At the end of November 2011, I played a concert in a synagogue in Wrocław, Poland, as part of the Wrocław Guitar Festival.
What made this gig stand out was a convergence of things I love: travel, international culture, language, food, drink and nightlife, not to mention a professionally-orchestrated introduction to a new audience in a great European country.
I did four interviews in a row the afternoon of the show, for two internet blogs, a radio station and a newspaper, as well as a television interview in the evening before going on.
I was impressed by the research and thoughtfulness that went into the interview questions, clearly designed to elicit interesting answers and insights into what I do, how I do it and why I do it.
The venue for the show was a beautiful, historic 19th Century synagogue with an oval-shaped ceiling and galleries that had been recently restored after decades of neglect.
The sound was magnificent.
I used no reverb for the show.
The experience of playing for my first Polish audience at the sold-out show was astounding.
They were an exceptionally appreciative, enthusiastic all-ages audience who seemed to take everything in and thoroughly enjoy themselves.
I signed cds and tickets for the entire thirty-minute break, and more after the show.
At the end of the show I was presented on stage with a rose.
The audience asked for an encore, which I gave them. Then they gave me a standing ovation.
Not sure if it was because it was the last show of a great year of shows, or because it was my first show in a new country, or because of how awesomely warm and wonderful they were, but the audience’s response filled me with emotion and it was difficult to hold back tears.
After the show I was taken to dinner in a restaurant across a beautiful medieval courtyard from the synagogue, where I was treated to mushroom soup, stewed rabbit, wine, and vodka flavored with special grass from an area of Poland inhabited by wild buffalo.
Later, I wandered the cobbled streets and alleys of the old section of Wrocław, visiting atmospheric bars, taking snapshots of street scenes, buildings and cafés, and sampling more Polish food.
I was greeted several times in my wanderings by people who had been at the concert. They expressed enthusiasm and gratitude for what they had experienced.
I thanked them back.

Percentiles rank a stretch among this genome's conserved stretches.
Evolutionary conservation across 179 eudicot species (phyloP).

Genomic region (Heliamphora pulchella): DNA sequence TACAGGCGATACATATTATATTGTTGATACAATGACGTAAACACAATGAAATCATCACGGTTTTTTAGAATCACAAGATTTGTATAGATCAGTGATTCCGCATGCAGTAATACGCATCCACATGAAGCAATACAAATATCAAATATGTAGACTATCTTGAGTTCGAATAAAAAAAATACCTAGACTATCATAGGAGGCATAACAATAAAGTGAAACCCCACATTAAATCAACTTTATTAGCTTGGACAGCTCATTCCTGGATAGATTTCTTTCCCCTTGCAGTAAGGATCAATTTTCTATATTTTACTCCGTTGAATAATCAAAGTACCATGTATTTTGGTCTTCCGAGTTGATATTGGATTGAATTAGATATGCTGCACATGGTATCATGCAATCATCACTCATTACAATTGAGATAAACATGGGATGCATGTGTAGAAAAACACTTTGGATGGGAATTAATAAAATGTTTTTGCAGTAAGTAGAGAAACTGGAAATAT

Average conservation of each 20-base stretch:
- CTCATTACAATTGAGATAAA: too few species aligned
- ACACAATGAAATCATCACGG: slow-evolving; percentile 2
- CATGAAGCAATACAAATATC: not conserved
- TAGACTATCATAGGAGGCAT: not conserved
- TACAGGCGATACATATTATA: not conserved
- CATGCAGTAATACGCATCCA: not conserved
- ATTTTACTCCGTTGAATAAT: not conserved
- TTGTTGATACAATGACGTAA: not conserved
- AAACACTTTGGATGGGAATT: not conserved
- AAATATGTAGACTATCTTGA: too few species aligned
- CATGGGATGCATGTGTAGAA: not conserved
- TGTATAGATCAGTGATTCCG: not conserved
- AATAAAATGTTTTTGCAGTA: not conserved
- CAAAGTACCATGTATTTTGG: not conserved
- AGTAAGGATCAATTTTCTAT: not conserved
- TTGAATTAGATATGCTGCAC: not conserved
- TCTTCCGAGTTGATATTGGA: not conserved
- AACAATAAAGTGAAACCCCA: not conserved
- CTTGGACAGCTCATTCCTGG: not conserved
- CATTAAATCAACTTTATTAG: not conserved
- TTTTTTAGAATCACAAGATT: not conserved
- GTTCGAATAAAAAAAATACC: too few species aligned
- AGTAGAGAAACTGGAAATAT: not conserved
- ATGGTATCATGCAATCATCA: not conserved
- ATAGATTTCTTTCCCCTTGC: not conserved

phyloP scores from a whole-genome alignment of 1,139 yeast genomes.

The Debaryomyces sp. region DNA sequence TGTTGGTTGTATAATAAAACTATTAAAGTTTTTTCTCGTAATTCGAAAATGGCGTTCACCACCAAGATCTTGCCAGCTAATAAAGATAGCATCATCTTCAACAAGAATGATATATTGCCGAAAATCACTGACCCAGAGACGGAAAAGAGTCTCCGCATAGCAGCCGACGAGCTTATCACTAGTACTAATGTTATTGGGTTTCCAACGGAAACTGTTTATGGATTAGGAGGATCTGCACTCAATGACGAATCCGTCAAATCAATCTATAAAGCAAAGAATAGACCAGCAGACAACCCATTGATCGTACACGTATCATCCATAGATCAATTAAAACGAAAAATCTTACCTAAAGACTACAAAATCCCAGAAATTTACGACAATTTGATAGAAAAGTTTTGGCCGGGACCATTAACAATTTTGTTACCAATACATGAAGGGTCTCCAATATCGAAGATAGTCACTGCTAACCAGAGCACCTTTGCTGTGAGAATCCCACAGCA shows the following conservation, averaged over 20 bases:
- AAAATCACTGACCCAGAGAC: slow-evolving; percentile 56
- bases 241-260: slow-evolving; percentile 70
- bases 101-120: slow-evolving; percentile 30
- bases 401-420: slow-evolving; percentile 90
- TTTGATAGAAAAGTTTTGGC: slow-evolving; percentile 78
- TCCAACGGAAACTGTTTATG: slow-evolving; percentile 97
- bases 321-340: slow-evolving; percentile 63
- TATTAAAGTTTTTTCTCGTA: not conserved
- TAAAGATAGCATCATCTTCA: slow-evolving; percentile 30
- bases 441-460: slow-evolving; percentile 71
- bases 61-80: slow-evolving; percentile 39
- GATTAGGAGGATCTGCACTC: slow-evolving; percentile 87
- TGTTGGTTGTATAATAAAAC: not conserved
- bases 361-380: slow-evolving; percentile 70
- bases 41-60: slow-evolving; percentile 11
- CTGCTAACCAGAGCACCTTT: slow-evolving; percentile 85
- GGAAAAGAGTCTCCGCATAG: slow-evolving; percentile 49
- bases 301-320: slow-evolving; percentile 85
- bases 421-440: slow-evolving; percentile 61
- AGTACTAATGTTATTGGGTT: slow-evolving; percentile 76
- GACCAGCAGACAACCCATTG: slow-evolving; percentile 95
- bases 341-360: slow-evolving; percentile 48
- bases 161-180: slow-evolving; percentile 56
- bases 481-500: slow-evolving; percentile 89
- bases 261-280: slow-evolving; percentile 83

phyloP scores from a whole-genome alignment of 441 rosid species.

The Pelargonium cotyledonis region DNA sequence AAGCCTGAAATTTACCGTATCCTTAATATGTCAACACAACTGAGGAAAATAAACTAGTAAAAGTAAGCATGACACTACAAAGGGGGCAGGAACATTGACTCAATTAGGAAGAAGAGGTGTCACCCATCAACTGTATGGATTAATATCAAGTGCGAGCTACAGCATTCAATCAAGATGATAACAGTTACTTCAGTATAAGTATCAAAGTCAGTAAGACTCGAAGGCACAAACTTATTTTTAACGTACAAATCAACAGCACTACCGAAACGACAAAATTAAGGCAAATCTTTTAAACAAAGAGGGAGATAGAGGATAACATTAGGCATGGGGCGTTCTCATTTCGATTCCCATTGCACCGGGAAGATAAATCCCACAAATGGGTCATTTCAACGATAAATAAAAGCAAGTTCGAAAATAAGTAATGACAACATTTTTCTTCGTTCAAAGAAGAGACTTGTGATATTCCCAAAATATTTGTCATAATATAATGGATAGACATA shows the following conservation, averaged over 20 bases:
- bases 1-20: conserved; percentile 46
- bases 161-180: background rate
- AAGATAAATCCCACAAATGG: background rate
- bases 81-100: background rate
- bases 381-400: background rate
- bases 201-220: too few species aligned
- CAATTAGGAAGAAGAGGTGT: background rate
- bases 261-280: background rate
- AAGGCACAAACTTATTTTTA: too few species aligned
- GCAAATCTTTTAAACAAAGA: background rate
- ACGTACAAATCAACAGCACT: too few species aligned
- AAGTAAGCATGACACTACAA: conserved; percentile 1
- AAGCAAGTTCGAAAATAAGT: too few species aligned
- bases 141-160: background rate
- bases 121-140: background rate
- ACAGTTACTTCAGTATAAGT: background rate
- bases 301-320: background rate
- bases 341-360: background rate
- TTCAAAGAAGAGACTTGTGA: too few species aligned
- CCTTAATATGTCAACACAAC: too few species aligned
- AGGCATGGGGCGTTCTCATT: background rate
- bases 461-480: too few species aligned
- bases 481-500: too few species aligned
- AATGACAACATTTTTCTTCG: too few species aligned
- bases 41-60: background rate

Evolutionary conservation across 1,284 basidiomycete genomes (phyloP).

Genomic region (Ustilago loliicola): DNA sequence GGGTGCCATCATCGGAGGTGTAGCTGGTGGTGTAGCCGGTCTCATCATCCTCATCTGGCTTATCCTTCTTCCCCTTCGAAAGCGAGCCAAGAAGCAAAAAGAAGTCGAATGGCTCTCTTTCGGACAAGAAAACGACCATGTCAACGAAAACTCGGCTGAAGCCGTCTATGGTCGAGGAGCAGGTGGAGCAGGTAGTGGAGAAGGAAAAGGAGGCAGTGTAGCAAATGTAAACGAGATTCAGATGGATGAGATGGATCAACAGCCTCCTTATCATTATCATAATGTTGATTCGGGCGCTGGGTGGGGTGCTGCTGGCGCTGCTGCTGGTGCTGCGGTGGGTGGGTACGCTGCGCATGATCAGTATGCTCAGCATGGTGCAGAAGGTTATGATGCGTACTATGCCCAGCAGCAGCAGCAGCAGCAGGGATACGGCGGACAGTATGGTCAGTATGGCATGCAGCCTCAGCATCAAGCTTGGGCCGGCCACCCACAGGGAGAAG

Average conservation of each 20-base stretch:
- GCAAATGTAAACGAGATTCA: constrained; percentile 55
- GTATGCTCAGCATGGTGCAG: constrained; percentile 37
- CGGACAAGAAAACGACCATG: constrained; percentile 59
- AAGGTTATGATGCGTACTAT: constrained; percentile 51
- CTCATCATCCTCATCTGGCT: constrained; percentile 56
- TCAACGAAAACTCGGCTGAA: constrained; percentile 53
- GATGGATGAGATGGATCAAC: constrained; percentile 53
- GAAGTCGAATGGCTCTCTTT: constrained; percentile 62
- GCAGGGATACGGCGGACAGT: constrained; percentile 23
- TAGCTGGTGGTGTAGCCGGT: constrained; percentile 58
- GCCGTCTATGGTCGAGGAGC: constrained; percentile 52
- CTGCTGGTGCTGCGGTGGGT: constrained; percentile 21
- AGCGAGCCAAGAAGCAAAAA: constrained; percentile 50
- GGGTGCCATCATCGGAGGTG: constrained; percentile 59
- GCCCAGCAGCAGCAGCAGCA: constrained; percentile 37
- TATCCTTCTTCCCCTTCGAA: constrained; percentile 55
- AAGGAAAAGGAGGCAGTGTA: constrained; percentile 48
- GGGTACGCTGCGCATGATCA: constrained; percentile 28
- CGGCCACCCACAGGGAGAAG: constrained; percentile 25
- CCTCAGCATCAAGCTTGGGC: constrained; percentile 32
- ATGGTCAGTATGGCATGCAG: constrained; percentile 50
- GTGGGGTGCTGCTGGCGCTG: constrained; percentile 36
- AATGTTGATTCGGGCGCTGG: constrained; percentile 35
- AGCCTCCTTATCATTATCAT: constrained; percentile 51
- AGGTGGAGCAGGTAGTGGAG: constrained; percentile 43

On the way back to the hotel (at 3am) two women — one Polish and the other from France — stepped out of a bar and invited me in.
They had been to the concert and bought my cd “Ladies Night”.
I spent the next three hours there, drinking. conversing, laughing and relaxing.
Beata, the Polish woman, got the deejay in the bar to play her copy of “Ladies Night” over the house system.
People already on the dance floor danced to it, not noticing it was a solo acoustic guitar record.
It was a Bohemian experience befitting the locale of Wrocław, a region of Europe once known as Bohemia.
When I headed back to the hotel at 6am the bar was in full swing.
“When does this place close?” I asked the bartender.
He answered, “It doesn’t.”
I arrived back at the hotel feeling a combination of tired, energized and happy.
I fell asleep smiling. Ah. What a day. What a night.
The phone rang abruptly at 10am.
I was needed downstairs for a television interview.
I negotiated 45-minutes to shower, dress and wake up, then went downstairs where the interview was filmed in the hotel bar.
The interviewer (for the local news channel) asked me how I liked the audience at my show (loved them), and what I thought of Poland (loved it).
I think I appeared to be happy.
I spent the afternoon exploring the huge Christmas market that took up much of the pedestrianized center of the old section of Wrocław. It was a lovely sunny day, unseasonably warm for Poland in November.
That evening I attended the main event of the festival, the legendary Paco de Lucia and his band performing for six thousand people at the Halle Stulecia, an amazing early 20th Century edifice made entirely of poured concrete.
After the concert, I had dinner with them along with the hard-working festival personnel and invited guests. At the conclusion of the meal a flamenco guitar was put in my hands by one of the band members and I was asked to play something.
I played “Ladies Night” and “Shinkansen”.
They liked it :^)
Thanks to Aleksandra Furtak for photos 2-5 and 8. http://www.pracowniafotografii.athanor.pl/.